- The TESS search functionality is very limited. In fact, it’s so limited that the trademark examining attorneys at the USPTO don’t even use it. TESS is really only designed for performing a quick trademark check for identical or nearly identical marks. It absolutely won’t tell you whether an examining attorney will issue a likelihood of confusion refusal after performing his/her own in-depth search of the USPTO records using much more powerful software than TESS.
- A free trademark check won’t inform you as to likelihood of a third-party filing a trademark opposition against your trademark application after it’s published for opposition.
Again, I wholeheartedly recommend using TESS to conduct an initial rudimentary search. But it’s extremely important that I don’t leave you with the impression that a free trademark check is sufficient. I’ve been practicing trademark law since 2005 and I can tell you dozens of stories where people did only a TESS search, filed a trademark application based on TESS results that seemed OK, and then were shocked to receive a trademark office action indicating that the USPTO was refusing registration of their mark. I assure you that this is not a rare occurrence.
How Do I Perform the TESS Trademark Check?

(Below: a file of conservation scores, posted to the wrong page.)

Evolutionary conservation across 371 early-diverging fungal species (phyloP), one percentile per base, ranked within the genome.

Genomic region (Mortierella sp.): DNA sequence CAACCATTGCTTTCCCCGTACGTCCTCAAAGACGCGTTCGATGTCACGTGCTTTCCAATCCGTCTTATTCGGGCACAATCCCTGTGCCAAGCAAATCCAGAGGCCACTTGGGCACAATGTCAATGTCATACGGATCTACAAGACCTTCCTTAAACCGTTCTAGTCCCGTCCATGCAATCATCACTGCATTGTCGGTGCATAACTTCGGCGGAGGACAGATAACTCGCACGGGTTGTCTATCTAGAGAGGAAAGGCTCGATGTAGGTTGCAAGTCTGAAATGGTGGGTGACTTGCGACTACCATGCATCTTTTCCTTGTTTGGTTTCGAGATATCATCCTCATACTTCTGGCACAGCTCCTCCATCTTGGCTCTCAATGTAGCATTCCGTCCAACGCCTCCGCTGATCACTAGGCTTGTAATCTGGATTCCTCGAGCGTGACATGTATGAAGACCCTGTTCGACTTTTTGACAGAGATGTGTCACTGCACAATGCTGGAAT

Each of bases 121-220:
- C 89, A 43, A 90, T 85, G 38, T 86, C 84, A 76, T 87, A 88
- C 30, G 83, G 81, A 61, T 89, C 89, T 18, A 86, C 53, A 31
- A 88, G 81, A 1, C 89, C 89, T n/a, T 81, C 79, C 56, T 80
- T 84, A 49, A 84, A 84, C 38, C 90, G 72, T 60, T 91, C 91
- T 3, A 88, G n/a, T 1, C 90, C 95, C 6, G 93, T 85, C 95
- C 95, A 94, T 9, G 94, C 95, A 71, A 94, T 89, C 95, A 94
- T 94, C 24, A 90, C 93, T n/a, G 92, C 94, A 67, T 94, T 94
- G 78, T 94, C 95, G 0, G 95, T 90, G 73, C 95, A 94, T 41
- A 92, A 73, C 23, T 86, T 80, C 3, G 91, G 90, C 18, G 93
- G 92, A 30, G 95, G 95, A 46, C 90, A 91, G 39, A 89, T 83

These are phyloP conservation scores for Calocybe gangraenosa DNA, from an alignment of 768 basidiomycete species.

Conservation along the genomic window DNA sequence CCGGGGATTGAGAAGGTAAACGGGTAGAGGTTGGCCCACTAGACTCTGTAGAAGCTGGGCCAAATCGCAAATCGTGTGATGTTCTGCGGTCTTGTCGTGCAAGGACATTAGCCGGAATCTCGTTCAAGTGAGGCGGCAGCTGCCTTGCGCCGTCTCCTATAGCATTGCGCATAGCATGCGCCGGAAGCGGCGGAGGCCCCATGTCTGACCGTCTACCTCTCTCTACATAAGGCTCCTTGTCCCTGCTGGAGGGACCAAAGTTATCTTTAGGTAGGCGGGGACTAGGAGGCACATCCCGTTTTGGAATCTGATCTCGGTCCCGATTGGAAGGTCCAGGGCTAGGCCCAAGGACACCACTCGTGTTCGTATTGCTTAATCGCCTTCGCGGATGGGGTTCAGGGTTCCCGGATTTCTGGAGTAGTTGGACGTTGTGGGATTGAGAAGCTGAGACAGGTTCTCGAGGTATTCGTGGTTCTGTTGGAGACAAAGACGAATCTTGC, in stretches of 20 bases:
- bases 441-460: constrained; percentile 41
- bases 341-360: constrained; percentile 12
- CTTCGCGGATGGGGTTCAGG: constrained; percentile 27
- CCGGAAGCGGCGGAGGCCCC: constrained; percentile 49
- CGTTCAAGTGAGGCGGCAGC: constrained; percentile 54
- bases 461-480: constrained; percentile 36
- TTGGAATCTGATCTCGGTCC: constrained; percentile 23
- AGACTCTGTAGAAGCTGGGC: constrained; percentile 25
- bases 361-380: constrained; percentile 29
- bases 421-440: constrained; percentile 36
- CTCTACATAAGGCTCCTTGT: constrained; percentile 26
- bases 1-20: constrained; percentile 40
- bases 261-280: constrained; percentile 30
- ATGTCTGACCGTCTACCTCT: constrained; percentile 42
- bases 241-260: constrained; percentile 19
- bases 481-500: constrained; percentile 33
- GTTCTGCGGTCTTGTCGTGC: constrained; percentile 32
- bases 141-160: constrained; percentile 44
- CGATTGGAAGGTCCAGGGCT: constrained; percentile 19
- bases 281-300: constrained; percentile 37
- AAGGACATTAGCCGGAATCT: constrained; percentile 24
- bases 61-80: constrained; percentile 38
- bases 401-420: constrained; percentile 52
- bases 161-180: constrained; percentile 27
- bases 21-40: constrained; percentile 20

TESS actually offers three different trademark check options. The one that 99% of people use is called the “Basic Word Mark Search” because it’s by far the least complicated to navigate. Although the other two options allow you to drill deeper into the USPTO records to find more relevant hits by using filters and Boolean logic, you’ll need to spend quite a bit of time figuring out how to effectively use them. And even if you did become proficient, they still pale in comparison to the search software used by the USPTO examining attorneys, as well as the software that trademark attorneys use to search trademarks for their clients.
For the TESS Basic Word Mark Search, all you have to do is type in your trademark and see what pops up. Maybe you’ll only get a handful of results. Maybe you’ll get hundreds or thousands of results. Maybe you’ll get zero results. In any case, you should also type in different variations of your trademark (e.g. alternative spellings, pluralization, and verb conjugations). You should also think about words that have related meanings and connotations and check those as well.
If your free trademark check doesn’t uncover any obvious conflicts, then that is when you should take the next step and seek the assistance of a skilled and knowledgeable trademark attorney to conduct a comprehensive federal trademark search on your behalf. This search will either confirm or refute the results of the free trademark check and will provide you with all the information you need to make the best decision going forward.
Ready to Take the Next Step?
I’m experienced US trademark attorney Morris Turek. If you didn’t find any obvious conflicts after you performed your free trademark check, and now want to proceed with a comprehensive federal trademark search to make sure your trademark is available for registration, please contact me right away so that we can get started. You can call me at (314) 749-4059, send an email to firstname.lastname@example.org, or submit a message through my contact form (below). I look forward to speaking with you soon.